The right of free movement allows EU citizens exercising Treaty rights, and their family members, to move and reside freely within the territory of the EU. Under free movement, EU citizens also enjoy equal treatment with domestic nationals in terms of access to employment, working conditions and all other social and tax benefits.

Indefinite Leave to Remain (ILR)

Indefinite leave to remain is also known as settlement or ‘settled status’, and having this means that a person can stay in the UK without any time restrictions. Indefinite leave can lapse, if the holder stays outside the UK for a continuous period of more than two years.

Leave to Remain

A person who holds this immigration status has a time limit on his or her stay. In the context of this document, resident EU citizens granted this status under our proposed scheme would not be subject to further conditions, for example restrictions on employment or study.

Permanent Residence

Under EU law, permanent residence is the right to live permanently in the UK. This right can be gained by European Economic Area (EEA) and Swiss nationals and their family members. Permanent residence is automatically gained when an EEA or Swiss national has lived legally in the UK for, in most cases, five years as a ‘qualifying person’ under the Immigration (EEA) Regulations 2016. This means they have been exercising their Treaty rights, for example, through working or studying. This status is equivalent to having indefinite leave to remain under the Immigration Act 1971 (see above).

Permission to Stay in the UK

Permission to stay in the UK as described in this document means that a person has leave to enter or remain under the Immigration Act 1971.

Right to Reside

This is a term used specifically for EEA nationals or their family members. They have an initial right to reside for three months, and then can reside in the UK if they are qualified persons (exercising a Treaty right). Following five years’ residence in the UK in accordance with the EEA regulations, they automatically acquire a permanent right to reside.

UK Nationals

A UK national is the term referred to in this document to describe those people who are regarded as UK nationals for EU law purposes. The term ‘United Kingdom national’ is not defined in the nationality law of the United Kingdom. However, the UK has made various declarations setting out the definition of its nationals for Community/EU law purposes. As of the declaration made by the United Kingdom in 1982 (OJ C 23), the term ‘UK national’ generally when used for EU purposes is ‘to be understood to refer to: a) British citizens, b) Persons who are British subjects by virtue of Part IV of the British Nationality Act 1981 and who have the right of abode in the United Kingdom and are therefore exempt from United Kingdom immigration control, and c) British Dependent Territories citizens who acquire their citizenship from a connection with Gibraltar’. The UK affirmed this definition in a further declaration annexed to the Final Act of the Intergovernmental Conference which Adopted the Treaty of Lisbon (OJ 2010 C 83/335), with the exception of an update so that the reference to ‘British Dependent Territories Citizens’ (as referenced above at point c) should be read as meaning ‘British overseas territories citizens’.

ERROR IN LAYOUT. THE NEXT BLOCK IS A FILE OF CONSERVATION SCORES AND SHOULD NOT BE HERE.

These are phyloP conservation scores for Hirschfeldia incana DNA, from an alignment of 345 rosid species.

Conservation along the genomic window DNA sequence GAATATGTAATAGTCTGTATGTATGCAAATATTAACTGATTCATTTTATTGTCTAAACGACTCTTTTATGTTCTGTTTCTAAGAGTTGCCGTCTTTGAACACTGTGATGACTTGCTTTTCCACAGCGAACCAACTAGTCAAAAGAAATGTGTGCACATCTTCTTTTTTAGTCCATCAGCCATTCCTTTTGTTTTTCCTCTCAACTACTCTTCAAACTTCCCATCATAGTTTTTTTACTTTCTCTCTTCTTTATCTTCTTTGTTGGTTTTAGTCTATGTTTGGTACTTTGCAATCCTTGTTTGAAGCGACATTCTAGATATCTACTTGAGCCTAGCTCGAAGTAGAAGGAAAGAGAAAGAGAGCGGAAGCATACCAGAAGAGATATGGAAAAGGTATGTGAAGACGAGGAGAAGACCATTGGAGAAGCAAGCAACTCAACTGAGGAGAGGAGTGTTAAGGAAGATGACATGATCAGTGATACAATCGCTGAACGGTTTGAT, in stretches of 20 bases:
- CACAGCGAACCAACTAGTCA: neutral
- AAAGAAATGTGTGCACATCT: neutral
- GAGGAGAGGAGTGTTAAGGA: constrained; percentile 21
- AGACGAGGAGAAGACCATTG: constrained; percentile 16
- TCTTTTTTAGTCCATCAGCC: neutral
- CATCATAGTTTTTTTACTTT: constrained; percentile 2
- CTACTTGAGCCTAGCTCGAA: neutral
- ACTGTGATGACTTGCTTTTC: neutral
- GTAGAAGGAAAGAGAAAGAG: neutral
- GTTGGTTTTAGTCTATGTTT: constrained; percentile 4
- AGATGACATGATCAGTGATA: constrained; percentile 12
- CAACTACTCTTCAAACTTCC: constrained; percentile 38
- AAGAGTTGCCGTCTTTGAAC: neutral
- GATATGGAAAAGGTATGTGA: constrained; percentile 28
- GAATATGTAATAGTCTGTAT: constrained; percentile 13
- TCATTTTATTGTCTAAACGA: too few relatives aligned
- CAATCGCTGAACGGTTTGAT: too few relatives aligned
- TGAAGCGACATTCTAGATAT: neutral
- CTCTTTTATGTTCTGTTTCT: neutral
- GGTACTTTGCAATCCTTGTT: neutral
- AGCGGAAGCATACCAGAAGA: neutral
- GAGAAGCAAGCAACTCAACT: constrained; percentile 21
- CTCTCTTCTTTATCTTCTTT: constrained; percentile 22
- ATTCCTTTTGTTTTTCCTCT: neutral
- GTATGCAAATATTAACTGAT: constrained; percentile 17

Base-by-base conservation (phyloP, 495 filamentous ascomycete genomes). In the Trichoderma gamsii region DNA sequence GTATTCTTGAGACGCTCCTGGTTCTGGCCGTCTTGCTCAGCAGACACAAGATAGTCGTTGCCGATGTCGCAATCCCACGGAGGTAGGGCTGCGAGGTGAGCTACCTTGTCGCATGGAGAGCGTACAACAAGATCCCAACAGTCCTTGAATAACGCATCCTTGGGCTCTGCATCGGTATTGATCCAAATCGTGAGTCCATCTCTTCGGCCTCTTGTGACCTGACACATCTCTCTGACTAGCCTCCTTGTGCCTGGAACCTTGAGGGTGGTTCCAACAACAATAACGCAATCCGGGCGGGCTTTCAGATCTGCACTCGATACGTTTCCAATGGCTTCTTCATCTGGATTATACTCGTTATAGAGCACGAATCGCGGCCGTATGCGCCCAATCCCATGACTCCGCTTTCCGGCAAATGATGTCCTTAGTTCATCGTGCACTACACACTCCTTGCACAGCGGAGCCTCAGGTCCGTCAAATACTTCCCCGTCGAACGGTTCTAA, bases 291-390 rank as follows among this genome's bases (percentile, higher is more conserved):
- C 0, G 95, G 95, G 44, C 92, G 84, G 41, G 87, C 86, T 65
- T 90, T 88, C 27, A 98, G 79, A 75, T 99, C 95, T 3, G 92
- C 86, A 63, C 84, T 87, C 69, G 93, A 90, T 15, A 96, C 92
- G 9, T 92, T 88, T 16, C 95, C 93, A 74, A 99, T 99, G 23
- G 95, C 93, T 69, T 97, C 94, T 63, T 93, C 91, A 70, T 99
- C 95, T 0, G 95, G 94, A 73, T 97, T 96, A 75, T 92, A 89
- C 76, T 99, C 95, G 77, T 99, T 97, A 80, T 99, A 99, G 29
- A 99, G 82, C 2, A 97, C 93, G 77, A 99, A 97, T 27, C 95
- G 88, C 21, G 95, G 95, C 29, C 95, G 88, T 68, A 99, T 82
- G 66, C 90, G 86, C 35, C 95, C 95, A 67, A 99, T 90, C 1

UK-Insured Individual

An individual who is subject to the legislation of the UK under social security coordination rules. For the purpose of healthcare, it is the member state responsible for covering an entitled individual’s healthcare when they move/travel around the EU.

via safeguarding the position of EU citizens living in the UK

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Posts on Naturalisation and British Citizenship:

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  3. British Citizenship Application under Section 6 of 1981 Act
  4. British Citizenship Grants by Previous Country of Nationality
  5. British Citizenship, Naturalisation, Registration Types & Grants
  6. Full Capacity Requirement for British Citizenship
  7. British Citizenship Refusal Rate
  8. British Citizenship Reasons for Rejection